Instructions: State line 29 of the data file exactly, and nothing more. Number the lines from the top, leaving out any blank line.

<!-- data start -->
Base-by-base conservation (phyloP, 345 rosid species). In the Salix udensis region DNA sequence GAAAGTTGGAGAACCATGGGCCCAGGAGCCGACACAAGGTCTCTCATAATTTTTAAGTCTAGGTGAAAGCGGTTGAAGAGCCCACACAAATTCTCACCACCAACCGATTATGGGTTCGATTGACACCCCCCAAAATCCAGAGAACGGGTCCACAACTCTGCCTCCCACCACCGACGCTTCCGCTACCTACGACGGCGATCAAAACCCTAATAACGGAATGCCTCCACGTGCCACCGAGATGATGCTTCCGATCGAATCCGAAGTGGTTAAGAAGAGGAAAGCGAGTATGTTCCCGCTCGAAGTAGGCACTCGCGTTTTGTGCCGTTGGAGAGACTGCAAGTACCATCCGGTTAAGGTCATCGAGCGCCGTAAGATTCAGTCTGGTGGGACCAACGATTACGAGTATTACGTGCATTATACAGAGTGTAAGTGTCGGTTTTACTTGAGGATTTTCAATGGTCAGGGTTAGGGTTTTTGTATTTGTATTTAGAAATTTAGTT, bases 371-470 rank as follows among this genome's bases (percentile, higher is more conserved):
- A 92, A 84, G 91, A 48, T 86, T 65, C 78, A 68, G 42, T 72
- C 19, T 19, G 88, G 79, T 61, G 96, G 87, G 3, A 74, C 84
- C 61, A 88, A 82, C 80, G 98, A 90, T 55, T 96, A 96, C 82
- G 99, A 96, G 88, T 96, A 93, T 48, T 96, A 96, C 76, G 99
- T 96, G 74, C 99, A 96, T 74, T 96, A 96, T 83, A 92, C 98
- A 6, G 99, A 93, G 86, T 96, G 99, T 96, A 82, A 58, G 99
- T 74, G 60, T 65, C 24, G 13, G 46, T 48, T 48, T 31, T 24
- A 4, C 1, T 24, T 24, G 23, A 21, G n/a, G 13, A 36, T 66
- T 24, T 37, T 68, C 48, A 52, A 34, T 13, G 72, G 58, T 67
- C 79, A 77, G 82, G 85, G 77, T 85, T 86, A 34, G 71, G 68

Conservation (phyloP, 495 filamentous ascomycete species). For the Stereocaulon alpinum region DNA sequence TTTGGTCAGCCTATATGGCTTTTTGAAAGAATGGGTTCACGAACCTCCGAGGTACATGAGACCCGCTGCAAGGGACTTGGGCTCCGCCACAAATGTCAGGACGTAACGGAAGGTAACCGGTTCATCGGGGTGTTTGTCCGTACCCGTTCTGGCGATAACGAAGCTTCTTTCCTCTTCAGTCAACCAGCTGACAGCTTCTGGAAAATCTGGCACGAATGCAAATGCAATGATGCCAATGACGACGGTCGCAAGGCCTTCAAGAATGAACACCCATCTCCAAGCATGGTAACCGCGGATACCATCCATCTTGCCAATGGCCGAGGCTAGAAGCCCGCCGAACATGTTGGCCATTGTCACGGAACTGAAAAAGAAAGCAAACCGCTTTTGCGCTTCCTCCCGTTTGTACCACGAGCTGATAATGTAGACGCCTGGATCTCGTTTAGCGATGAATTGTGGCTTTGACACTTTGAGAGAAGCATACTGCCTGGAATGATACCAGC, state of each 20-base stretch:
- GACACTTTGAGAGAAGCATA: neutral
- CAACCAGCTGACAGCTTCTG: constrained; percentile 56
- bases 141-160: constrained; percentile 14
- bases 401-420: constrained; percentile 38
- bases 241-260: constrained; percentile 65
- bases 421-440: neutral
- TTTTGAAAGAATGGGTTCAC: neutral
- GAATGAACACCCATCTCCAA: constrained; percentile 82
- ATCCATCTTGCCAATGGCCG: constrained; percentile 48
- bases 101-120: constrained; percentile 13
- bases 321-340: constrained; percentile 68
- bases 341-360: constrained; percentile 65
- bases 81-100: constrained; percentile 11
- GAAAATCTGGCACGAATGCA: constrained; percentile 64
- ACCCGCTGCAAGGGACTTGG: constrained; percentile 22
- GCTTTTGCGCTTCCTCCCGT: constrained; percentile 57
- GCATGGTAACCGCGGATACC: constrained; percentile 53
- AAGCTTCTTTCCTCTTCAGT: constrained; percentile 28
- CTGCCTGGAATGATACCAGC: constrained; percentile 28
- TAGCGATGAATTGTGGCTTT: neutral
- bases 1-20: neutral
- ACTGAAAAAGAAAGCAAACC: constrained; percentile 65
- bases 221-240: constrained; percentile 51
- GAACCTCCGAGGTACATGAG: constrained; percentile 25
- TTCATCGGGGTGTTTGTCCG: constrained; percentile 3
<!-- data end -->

- GCATGGTAACCGCGGATACC: constrained; percentile 53